4 Reasons Financial Literacy is Essential 

April is Financial Literacy Month! The purpose of Financial Literacy Month is to bring awareness to and promote the importance of establishing and maintaining financial healthy habits. Unfortunately, in our country, financial literacy has not been prioritized as an essential topic of learning in Public K-12 or higher education. Too many are left to fend for themselves when it comes to managing money.

“College graduates spent 16 years gaining skills that will help them command a higher salary; yet little or no time is spent helping them save, invest and grow their money.”
Vince Shorb, CEO, National Financial Educators Council

1. Personal Finance is 20% knowledge and 80% behavior

There’s a big misconception that personal finance is about math. Some people will shy away from financial topics because “they’re not a math person.” This could not be further from the reality. Avoiding personal finance because you’re not a math person, is like avoiding learning to drive because you’re not a car person. You don’t need to know how to rebuild an engine to get a license and become a safe driver.
Personal finance is much more about the habits and behaviors utilized with our limited resources. Some of these are so ingrained that you may not even see them as habits.

  • Do you use cash or debit/credit cards?
  • Do you have a written budget monthly or do you just pay bills as they come?
  • How often do you check your financial accounts? Do you use an aggregator like Mint?
  • How often do you check your credit score? Credit reports?

Many of our personal finance habits are learned when we’re children. In many ways, we model what we see from our parents and older siblings. If you grew up in a household of spenders or if you grew up in a frugal household, you’ll likely carry some of those same habits today. In order to change those habits, we have to have the requisite knowledge of how to properly manage our finances, but knowledge alone isn’t enough. Much like weight loss, knowing which foods are healthy and how to workout is only the first step. Making the behavior changes into consistent habits is what makes the difference.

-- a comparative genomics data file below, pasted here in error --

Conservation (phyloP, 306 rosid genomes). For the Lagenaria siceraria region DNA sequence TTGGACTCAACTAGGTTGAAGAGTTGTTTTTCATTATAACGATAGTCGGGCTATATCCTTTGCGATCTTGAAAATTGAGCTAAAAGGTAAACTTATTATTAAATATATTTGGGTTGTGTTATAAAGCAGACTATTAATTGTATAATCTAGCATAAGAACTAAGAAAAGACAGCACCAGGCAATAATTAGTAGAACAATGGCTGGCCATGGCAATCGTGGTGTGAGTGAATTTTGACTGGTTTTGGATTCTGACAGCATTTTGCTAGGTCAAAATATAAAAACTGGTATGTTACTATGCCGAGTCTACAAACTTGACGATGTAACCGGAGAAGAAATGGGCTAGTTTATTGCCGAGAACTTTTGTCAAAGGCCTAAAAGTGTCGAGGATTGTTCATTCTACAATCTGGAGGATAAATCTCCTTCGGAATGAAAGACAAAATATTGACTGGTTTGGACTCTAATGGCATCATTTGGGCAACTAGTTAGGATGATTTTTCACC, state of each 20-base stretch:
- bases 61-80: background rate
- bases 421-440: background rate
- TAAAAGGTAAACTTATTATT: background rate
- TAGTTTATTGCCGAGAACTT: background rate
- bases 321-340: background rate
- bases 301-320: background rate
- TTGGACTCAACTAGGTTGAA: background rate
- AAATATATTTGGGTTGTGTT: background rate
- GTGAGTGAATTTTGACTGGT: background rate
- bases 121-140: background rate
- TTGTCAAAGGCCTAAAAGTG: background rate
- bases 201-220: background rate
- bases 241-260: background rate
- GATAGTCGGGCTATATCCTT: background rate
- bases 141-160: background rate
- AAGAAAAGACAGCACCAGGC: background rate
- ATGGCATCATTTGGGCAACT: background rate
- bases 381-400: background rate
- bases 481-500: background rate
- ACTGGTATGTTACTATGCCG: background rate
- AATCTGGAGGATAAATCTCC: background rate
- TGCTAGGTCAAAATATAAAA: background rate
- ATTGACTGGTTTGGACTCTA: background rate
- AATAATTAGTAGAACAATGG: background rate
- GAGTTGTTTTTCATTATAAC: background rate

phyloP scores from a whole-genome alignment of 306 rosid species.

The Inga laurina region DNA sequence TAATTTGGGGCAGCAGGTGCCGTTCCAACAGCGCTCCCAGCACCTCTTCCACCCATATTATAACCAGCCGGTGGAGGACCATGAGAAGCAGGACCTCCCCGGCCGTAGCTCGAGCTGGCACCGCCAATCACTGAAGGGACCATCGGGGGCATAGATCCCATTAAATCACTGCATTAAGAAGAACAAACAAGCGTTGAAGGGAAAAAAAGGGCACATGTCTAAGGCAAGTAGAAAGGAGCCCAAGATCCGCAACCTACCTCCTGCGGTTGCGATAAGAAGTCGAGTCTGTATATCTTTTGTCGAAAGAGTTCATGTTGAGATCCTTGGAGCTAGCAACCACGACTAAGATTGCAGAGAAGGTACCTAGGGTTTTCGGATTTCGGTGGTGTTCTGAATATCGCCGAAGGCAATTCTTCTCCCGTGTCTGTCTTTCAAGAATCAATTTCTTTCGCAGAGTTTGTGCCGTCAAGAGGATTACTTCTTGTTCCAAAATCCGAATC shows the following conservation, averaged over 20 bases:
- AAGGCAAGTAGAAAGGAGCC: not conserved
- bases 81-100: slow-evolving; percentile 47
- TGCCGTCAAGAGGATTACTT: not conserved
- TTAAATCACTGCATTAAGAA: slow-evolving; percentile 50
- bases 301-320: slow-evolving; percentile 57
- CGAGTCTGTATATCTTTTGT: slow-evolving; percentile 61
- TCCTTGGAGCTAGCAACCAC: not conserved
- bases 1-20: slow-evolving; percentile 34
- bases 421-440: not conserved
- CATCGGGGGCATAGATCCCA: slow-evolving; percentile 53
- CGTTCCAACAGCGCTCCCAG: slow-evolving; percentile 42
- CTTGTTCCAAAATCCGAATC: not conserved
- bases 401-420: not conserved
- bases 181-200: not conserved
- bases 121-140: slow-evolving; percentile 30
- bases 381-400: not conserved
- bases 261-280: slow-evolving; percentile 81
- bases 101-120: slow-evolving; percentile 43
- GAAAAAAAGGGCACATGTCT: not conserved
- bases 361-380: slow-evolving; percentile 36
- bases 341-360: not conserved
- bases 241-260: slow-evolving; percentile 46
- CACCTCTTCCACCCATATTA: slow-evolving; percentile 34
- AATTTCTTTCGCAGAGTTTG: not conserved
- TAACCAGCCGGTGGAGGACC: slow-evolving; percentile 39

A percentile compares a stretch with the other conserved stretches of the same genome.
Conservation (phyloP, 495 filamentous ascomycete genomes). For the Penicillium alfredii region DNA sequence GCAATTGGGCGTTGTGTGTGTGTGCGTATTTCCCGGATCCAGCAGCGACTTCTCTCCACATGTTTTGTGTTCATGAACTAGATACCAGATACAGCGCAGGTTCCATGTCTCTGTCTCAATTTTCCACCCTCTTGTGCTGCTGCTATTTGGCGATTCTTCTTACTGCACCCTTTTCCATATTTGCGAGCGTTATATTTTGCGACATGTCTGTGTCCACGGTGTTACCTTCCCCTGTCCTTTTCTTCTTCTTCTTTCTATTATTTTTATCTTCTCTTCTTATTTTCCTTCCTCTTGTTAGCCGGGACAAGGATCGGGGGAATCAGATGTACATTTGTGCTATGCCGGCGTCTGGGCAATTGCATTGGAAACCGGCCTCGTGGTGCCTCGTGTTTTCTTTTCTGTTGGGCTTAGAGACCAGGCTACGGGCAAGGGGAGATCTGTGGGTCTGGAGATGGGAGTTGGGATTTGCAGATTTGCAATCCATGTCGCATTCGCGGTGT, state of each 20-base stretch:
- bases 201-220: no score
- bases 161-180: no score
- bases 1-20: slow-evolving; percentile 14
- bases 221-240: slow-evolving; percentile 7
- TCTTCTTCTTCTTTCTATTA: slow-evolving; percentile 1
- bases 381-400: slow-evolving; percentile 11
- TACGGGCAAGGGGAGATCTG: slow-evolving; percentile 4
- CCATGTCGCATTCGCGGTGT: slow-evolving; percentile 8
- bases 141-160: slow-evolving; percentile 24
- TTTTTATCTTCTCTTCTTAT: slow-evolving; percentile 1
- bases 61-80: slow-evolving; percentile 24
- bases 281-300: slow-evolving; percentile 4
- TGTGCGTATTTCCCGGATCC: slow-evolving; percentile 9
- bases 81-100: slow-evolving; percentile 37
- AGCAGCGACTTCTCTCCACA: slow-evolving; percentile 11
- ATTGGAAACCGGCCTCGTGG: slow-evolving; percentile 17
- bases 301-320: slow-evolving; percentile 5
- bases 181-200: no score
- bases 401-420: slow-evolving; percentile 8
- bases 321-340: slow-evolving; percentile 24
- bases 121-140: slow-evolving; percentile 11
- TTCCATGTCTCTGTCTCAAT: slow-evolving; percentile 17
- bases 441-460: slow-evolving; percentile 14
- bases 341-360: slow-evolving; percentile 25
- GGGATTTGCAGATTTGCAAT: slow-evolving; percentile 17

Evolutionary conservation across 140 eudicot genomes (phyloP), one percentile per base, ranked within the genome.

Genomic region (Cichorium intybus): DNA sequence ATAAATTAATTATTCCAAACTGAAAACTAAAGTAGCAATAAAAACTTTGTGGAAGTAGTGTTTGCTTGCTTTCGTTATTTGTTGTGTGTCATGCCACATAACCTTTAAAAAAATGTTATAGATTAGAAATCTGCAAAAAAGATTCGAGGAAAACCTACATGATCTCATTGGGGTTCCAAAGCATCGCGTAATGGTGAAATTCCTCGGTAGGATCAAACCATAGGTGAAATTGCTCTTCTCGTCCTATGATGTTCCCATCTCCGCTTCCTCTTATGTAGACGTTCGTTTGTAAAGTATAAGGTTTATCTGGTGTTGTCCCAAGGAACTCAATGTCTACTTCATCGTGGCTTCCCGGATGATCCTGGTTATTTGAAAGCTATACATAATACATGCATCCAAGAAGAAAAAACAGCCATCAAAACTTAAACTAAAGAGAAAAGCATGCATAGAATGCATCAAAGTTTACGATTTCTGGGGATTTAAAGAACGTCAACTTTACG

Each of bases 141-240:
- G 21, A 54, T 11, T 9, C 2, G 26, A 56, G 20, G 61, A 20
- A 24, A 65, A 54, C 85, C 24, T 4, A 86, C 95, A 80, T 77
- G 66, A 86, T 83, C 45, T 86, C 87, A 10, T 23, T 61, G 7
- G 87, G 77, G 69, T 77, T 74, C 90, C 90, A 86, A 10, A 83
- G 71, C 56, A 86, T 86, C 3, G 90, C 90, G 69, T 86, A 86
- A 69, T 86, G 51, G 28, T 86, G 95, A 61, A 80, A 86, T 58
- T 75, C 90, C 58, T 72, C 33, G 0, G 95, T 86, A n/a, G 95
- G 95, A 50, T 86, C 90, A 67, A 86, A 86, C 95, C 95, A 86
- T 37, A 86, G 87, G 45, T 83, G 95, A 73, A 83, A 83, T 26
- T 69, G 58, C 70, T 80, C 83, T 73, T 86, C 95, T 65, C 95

2. Some of the most important financial decisions you make are when you’re young

Another reason financial literacy is so important is because there’s another big misconception:  ‘We can deal with the financial stuff when we’re older.’ If you talk to just about anyone over the age of 50 about money, they will tell you they wish they had learned about managing their money when they were younger. The chief financial complaint of older Americans is that they didn’t start saving or investing early enough.

40% of Americans are counting on the lottery, sweepstakes, getting married, or an inheritance to fund their retirement
– Money Magazine

Money Management should be a required curriculum in Junior High, High School and College in every school in America. If the purpose of school is to train you to prepare you for the real world, it doesn’t get much more real that how you manage your money.
Decisions such as your level of completed education, financing higher education, choice of career, location, marriage, children, first home purchase are all decisions that can have a serious impact on your long-term finances and for many are decisions made while relatively young. Don’t make the mistake of waiting until you’re “all grown” up to take responsibility for your finances, you’re already making important financial decisions.

3. Companies are providing fewer guaranteed benefits and shifting risk to employees

We’ll spare you the history lesson, but companies used to guarantee retirement benefits in exchange for years of service. They’re called pensions and they are extremely rare today. Essentially, if you worked for a company for, say 25 years, the company would fund a percentage of your salary in retirement until death. It was completely managed and paid for by the employer.

46% of Americans have less than $10,000 saved for retirement.
– 
Employment Benefit Research Institute